'93 Deficit Totals $10 MillionBy Jeremy Hylton
Editor in Chief
The Institute recorded a deficit of $10.1 million for fiscal year 1993, according to a report released recently by James J. Culliton, vice president for financial operations.
In May, Culliton had projected an $8.5 million shortfall, but changes in government reimbursement for indirect research costs, an increasingly needy undergraduate population, and a drop in gifts to the Institute caused the increase in the deficit.
The original budget deficit predicted in May 1992 was only $3.3 million.
Currently, Culliton predicts deficits of $13.6 million for the current fiscal year, $11.8 million for fiscal year 1995, and $9.0 million for 1996.
Despite the continuing deficit problems, Culliton emphasized that MIT is still a financially strong institution. "We don't need draconian measures, but we really need to think very thoroughly and carefully about all the ways we can decrease costs and increase income" and maintain the Institute's leading position in education and research, he said.
"It is difficult to meet all objectives of reasonable growth in tuition and self-help levels, competitive salaries for faculty and staff, and need-blind admissions," Culliton wrote in his annual financial report.
Money from endowment used
The actual gap between revenues and expenses for fiscal year 1993 was $15.4 million on $1.1 billion in revenues. To cover the operating gap, $5.3 million of unrestricted gifts, grants, and bequests to MIT were used instead of being placed in the endowment.
The official budget deficit is the difference between expenses and revenues, less the amount of unrestricted gifts not placed in the endowment.
Another $3.1 million of money from the endowment was applied to the deficit, and the remaining $7 million came from a series of funds, earned income on reserves, and decapitalization of the research reserve, according to Culliton. It was the first time since 1982 that money from the endowment was used to cover operating expenses.
Continuing reliance on the endowment to cover expenses has serious long-term effects for the Institute, Culliton said. "Whatever sits in the endowment collects interest. If you spend the principal, it's not sitting there collecting interest," he said.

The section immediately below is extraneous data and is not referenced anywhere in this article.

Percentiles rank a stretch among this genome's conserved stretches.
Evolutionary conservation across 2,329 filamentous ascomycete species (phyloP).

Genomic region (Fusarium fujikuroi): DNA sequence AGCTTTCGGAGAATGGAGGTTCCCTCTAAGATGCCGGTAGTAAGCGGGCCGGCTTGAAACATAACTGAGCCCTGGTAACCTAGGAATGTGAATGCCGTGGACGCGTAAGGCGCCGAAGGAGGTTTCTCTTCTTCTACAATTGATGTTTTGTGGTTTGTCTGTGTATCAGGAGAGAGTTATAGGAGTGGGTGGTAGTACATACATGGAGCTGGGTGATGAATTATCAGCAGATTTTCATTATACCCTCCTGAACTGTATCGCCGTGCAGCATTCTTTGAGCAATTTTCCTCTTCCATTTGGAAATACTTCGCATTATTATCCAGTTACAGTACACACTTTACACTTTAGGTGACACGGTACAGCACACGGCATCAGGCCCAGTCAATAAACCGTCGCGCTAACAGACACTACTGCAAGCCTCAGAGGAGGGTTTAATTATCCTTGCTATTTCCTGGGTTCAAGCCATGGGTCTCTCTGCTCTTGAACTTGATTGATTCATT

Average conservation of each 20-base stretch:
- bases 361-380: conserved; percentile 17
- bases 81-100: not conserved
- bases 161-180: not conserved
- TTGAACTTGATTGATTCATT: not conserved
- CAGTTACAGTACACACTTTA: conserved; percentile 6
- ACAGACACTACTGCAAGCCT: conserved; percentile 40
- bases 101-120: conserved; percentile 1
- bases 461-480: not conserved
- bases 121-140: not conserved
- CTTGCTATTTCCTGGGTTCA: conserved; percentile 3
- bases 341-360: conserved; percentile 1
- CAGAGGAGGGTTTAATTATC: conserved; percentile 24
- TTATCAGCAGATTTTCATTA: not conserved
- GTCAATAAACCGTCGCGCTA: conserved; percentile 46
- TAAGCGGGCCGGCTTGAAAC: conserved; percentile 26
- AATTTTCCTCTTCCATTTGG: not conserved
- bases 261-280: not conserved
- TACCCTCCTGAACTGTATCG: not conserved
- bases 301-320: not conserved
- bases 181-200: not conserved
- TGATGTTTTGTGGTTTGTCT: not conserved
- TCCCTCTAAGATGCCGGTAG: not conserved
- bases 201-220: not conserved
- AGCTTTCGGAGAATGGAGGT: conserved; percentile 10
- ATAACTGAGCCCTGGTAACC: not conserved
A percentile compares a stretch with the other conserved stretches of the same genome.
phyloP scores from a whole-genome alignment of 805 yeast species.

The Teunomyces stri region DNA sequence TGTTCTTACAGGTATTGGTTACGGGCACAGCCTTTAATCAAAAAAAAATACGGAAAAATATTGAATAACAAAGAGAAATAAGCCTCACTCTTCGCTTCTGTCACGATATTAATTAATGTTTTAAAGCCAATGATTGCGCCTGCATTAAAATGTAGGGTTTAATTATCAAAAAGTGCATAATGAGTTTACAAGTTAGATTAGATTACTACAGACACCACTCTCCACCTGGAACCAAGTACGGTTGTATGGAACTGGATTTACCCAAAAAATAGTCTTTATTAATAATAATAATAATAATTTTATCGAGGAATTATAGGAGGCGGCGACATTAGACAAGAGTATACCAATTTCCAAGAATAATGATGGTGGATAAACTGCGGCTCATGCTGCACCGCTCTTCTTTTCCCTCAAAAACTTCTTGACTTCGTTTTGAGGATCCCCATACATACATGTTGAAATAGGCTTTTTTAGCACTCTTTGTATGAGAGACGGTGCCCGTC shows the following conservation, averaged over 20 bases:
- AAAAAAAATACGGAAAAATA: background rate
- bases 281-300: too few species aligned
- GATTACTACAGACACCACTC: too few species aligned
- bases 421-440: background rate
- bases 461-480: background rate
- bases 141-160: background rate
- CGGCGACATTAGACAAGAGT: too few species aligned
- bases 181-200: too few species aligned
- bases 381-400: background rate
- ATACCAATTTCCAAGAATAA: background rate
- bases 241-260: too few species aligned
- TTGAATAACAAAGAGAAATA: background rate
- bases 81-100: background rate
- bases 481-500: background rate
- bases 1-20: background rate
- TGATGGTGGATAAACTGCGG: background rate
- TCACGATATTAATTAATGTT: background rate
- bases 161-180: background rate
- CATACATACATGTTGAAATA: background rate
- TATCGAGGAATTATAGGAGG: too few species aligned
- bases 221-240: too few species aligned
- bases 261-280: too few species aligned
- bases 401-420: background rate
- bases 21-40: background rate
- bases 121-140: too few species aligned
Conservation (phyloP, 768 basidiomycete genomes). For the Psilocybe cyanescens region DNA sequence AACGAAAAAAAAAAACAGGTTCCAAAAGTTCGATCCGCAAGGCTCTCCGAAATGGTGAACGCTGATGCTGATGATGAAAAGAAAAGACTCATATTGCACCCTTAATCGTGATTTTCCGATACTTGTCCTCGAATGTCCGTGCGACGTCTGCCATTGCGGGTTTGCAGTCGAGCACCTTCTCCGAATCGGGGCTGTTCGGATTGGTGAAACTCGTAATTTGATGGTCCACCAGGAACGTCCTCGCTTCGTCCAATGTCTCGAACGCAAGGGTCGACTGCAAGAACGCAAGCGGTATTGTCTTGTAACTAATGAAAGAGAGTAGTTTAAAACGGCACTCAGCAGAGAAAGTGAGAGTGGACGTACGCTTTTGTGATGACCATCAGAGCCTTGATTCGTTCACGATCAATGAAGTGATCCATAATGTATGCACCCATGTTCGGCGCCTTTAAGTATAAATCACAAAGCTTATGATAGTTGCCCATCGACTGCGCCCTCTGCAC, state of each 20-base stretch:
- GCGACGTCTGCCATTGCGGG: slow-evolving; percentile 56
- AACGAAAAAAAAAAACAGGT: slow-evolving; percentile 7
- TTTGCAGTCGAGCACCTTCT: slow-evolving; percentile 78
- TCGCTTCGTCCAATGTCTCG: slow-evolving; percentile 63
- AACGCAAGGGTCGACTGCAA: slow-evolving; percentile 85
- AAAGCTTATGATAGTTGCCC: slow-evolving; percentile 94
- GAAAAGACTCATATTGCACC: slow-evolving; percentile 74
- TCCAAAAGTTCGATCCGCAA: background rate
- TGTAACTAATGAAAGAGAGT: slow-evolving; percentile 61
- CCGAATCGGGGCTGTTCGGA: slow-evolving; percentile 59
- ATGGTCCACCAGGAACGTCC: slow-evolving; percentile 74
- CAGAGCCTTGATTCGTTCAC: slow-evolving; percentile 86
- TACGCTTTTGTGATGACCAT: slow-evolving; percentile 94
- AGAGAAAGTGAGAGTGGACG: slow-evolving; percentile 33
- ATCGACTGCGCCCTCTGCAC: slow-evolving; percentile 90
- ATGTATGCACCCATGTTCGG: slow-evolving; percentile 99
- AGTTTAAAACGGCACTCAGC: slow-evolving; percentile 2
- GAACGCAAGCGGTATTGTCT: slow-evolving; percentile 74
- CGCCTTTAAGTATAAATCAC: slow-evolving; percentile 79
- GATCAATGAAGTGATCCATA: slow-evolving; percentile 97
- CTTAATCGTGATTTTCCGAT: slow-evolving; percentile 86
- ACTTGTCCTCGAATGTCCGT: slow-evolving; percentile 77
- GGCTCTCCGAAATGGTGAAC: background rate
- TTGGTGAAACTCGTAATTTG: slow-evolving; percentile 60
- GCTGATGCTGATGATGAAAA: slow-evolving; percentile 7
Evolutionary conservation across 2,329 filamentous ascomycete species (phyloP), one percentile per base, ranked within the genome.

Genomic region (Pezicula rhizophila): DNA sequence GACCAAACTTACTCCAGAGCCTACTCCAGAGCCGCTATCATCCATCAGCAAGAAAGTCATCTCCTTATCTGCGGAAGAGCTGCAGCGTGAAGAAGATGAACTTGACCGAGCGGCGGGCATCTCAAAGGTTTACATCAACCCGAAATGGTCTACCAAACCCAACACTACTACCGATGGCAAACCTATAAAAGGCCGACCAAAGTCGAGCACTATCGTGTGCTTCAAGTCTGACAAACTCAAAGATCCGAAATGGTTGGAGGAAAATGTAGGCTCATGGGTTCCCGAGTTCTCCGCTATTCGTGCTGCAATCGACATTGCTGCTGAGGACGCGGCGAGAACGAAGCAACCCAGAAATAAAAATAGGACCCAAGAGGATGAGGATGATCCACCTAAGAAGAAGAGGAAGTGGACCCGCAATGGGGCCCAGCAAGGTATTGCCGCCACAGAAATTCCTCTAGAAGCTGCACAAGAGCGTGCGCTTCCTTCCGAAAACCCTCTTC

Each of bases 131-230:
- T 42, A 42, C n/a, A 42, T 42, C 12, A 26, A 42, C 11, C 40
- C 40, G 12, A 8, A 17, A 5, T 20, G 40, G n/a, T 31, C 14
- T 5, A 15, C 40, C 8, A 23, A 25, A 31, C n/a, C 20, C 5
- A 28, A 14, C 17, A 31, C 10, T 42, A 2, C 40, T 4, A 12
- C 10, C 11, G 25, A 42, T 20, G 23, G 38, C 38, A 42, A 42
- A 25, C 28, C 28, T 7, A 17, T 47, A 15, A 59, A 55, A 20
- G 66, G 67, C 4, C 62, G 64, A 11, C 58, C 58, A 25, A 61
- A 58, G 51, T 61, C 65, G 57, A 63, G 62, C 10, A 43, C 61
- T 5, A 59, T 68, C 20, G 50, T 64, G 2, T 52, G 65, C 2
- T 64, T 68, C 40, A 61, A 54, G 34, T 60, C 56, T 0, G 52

In fiscal year 1992, the operating gap was $13.1 million and $6.8 million of unrestricted gifts were used to reduce the deficit to $6.2 million.
The deficit threatened to much higher this year, but academic programs saved a total of $3.3 million.
"That happened and [this extra money] was more than we budgeted for," Culliton said. "This year and the last few years it has been very helpful."
Decline in indirect cost recovery
The increase in the deficit from earlier predictions was caused by three major expenses: a drop in the amount of unrestricted gifts, an increase in the amount of financial aid given to students, and decline in indirect research cost recovery rates.
The third area, indirect research costs, was the largest contributor to the deficit. The government reduced the reimbursement rate for libraries, student services, medical services, and related facilities at a cost of $2.7 million to MIT.
Indirect research costs include library and similar services, administrative costs, and costs to support facilities that are not directly related to a particular research project. These costs are billed as a percentage -- 58 percent for 1993 -- of direct research costs.
A further $1.7 million loss in indirect cost recovery was caused by a slowdown in the growth of sponsored research. Because the amount of research was less than expected, less of the support costs could be paid for by it.
"If your volume does not grow as fast as you projected, less of that indirect cost can be converted through research. The money has to be paid someway," Culliton explained.